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Feature Request: index.html "article"


I'm in the midst of creating a site with multiple templates, and the logistics are making my head spin.

One piece of trouble is that I can't maintain a central template that also updates the index.html file, I have to construct seperate templates and index.html files even though the index.html follows the template exactly.

In essence my "index article" requirement is as follows:

One Article per folder should be allowed to have the filename "index.html" Two of copies of this file would be created - the "fogxx.html" and a copy as "index.html" this way the article could be referenced from CityDesk files using it's permenant name, and shared easily using the foldername. ""

This would apply to the root directory as well.

Mark W
Monday, February 4, 2002

If we give you a feature to name articles with any name you want, instead of fog0000000xxx.html, will that do it? Then you can name an article index.html and be done with it.

Joel Spolsky
Monday, February 4, 2002

I'd prefer being able to name articles anything you want.

Darren Collins
Monday, February 4, 2002

Hmm, I just re-read my post and it's not clear. I meant "I'd prefer Joel's solution".

Darren Collins
Monday, February 4, 2002

I guess that means that index.html can now be an article with a template.  So, nearly everything could be an article.  Sounds good to me.

Monday, February 4, 2002

I like Joel's suggestion too...That would be helpful in many cases...

Richard Caetano
Monday, February 4, 2002

I had thought of what Joel suggested and wondered about the possibity of somehow screwing up the db by naming two things with the same name, or screwing up links.

For example, you have an article with the name index.html in folder /blah. You also have one in the folder /news. When you drag and drop one into the other, which one gets the name?

Also, how, in the GUI / folder view, do you know which one has which name, since these things are hidden. I guess one way to do it is to change the icon for "Articles with literal names" similar to the way HTML pages have their own icons and you know they're going to publish exactly as is.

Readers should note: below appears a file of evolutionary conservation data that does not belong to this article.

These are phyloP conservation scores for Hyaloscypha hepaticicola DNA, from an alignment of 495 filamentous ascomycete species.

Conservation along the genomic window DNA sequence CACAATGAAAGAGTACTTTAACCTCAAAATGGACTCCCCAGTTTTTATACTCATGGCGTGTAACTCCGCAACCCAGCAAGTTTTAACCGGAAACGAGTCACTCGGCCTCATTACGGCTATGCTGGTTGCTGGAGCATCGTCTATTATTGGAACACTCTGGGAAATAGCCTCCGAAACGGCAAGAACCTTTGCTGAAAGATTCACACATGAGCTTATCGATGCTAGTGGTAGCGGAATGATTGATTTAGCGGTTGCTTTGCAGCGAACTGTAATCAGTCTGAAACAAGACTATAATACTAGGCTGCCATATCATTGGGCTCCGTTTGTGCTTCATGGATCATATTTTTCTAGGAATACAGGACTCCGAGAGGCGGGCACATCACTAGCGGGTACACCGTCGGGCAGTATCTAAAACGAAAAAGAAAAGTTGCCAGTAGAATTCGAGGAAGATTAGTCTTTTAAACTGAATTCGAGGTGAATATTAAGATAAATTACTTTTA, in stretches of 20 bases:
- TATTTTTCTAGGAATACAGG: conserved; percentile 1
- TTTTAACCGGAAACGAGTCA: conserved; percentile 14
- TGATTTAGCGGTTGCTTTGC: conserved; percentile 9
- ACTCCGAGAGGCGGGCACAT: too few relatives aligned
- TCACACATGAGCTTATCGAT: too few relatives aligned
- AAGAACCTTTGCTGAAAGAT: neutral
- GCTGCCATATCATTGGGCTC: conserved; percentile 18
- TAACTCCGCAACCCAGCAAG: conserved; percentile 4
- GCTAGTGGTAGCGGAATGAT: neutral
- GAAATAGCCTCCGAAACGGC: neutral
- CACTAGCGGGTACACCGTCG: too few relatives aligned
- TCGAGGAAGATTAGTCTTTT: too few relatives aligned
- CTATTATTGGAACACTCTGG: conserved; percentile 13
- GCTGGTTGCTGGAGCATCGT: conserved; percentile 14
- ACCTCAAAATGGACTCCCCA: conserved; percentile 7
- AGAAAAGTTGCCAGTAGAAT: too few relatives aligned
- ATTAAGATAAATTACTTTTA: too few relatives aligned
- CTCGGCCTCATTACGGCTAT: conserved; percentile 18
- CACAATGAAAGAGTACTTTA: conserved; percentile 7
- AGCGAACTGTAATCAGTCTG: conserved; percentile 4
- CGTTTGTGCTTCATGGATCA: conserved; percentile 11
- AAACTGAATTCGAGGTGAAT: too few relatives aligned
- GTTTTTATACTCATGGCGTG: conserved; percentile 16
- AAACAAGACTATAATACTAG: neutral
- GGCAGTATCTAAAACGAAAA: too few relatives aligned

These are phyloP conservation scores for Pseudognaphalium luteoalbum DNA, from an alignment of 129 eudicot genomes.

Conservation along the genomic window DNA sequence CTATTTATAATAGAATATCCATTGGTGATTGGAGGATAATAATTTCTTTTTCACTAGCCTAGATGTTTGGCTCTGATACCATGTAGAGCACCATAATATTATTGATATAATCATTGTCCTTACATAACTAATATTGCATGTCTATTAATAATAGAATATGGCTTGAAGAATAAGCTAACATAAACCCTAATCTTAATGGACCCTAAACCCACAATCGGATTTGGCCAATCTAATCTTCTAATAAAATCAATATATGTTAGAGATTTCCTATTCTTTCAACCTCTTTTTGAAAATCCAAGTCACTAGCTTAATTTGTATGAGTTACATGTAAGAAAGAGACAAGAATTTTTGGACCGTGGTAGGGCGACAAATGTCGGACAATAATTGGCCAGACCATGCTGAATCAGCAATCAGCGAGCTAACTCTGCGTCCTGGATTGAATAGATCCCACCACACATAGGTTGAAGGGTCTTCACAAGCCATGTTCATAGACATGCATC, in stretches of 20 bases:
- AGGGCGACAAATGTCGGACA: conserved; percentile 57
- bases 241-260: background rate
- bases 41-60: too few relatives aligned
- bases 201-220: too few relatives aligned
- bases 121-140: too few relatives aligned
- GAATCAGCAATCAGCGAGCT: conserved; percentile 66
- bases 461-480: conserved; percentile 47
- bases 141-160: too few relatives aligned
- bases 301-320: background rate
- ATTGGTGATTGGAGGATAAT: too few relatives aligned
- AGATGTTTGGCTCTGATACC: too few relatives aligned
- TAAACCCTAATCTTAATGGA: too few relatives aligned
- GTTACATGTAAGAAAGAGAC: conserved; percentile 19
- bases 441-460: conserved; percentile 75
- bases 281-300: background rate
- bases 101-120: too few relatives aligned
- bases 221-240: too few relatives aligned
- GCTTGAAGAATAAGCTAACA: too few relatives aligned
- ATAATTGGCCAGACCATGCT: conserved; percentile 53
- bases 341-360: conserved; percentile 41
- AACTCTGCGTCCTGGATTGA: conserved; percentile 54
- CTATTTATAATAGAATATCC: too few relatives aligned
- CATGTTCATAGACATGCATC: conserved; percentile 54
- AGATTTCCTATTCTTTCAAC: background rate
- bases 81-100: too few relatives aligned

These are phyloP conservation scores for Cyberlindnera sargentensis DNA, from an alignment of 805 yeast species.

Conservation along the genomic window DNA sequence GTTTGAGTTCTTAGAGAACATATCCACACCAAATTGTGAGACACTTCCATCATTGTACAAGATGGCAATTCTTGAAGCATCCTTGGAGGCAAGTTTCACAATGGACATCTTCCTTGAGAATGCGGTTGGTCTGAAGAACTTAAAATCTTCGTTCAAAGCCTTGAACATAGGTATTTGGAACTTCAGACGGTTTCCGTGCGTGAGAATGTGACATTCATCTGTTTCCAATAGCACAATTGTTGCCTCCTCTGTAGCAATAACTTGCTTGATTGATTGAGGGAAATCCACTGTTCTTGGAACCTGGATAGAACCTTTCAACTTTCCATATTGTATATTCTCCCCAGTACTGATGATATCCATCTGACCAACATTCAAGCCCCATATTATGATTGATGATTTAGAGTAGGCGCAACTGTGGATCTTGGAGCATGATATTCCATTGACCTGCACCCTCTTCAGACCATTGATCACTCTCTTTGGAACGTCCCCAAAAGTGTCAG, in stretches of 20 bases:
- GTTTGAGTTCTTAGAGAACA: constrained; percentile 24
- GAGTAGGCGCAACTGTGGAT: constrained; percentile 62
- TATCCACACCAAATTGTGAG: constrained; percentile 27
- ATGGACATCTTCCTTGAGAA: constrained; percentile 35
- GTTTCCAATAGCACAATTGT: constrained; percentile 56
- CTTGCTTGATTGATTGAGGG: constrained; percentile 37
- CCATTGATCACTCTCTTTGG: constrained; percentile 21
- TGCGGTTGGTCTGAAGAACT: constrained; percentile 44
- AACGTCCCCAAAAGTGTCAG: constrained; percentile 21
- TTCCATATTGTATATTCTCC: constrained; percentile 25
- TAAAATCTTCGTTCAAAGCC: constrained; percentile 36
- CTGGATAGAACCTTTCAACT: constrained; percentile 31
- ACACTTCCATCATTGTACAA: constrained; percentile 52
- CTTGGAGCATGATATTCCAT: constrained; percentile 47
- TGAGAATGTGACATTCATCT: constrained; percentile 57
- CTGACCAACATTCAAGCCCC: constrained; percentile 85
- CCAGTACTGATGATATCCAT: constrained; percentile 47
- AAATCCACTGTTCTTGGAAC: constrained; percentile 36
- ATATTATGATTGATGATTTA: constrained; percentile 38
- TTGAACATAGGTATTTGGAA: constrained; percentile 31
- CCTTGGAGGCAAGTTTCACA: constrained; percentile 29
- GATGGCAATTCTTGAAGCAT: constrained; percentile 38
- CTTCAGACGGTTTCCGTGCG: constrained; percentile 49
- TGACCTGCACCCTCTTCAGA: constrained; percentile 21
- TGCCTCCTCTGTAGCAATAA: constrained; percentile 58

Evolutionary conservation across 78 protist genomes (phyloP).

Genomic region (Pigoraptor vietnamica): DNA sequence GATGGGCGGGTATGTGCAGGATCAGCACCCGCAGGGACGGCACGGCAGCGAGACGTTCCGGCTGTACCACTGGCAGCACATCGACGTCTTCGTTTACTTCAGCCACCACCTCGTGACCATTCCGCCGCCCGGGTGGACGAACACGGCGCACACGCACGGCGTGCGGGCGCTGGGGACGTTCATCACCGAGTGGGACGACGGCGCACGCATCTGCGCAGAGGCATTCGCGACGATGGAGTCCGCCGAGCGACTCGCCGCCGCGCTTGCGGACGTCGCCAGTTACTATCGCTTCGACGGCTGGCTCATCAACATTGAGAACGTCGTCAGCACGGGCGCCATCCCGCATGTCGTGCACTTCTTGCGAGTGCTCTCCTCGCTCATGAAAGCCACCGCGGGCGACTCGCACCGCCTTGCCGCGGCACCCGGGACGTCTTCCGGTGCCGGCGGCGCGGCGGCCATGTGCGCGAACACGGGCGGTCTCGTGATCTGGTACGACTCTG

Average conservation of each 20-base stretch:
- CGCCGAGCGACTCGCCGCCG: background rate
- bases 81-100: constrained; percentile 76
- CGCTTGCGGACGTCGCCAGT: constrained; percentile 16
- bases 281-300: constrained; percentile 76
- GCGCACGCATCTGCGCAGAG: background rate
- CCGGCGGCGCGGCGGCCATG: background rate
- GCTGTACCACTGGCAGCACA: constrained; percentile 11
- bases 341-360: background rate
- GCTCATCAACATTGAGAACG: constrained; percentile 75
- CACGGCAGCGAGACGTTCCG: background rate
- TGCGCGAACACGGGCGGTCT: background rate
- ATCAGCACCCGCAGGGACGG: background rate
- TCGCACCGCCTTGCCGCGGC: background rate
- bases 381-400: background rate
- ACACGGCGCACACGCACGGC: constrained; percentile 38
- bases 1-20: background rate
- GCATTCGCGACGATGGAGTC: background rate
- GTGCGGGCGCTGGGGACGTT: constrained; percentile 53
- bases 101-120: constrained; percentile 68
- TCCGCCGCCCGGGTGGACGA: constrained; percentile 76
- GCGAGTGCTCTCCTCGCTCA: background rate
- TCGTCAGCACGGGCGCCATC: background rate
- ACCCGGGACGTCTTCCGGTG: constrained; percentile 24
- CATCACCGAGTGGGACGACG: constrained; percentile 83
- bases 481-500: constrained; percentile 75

Of course, I'm sure these are things Joel's already thought of and I trust his wisdom in this matter.

Mark W
Monday, February 4, 2002

PS - Thanks

Mark W
Monday, February 4, 2002

What Joel suggests is what we need ... urgently.
It will enhance CityDesk's ease of maintaining a site via templates tremendously, thus making it a much more attractive option.
Could it be squeezed into SP1?
Many thanks in advance.

Paul Iliano
Tuesday, February 5, 2002

Just another "me too", I suppose... my index.aspx file would translate perfectly into a template, and is the only non-article (non-media) file in my site.

Brad Wilson
Tuesday, February 5, 2002

Mark, this is basically the #1 asked feature for the app (although the ability to do next/back might be, I haven't counted).

With the ability to give articles "static names" instead of always using the fog0000... ones, the need for a separate class of files for HTML vs. articles basically goes away. Make an article, call it index.html, tell it to use template xxx (or alternately and just as important, No Template) and presto.

Maury Markowitz
Tuesday, February 5, 2002

I'm definately looking forward to seeing this implemented.

I thought the #1 most requested feature was the ability to rename & add fields so we have more than just "extra1" and "extra2."

Mark W
Tuesday, February 5, 2002

I agree. The ability to use a template for the index.html is essential. I desperately need this functionality.

Thomas van Putten
Friday, February 8, 2002

A quick and dirty solution in the problem  is using a meta equiv=refresh.. TAG to point to the first article: I working with that now but renaming an article to index.html, or, by default, naming the first article "index.html", still has my vote.

this is what iput in my index.html:

<META http-equiv="refresh" content="1; url=PTMFOG0000000072">

Thomas van Putten
Friday, February 8, 2002

Just an addition to the Knowledge Base article, for those of us who are using *nix-based web servers. This simple Perl script (can't get much simpler than this!) will perform a server redirect to the appropriate fog0000000x.html page:

#! /usr/bin/perl
print "Location:\n\n";

That's it. Just name this script "index.cgi" and place it in the directory where you'd like the redirect to occur.

This presume a basic familiarity with perl, CGI, and webserver administration. Feel free to e-mail if you're not familiar with this stuff.

Joel Grossman
Friday, February 15, 2002

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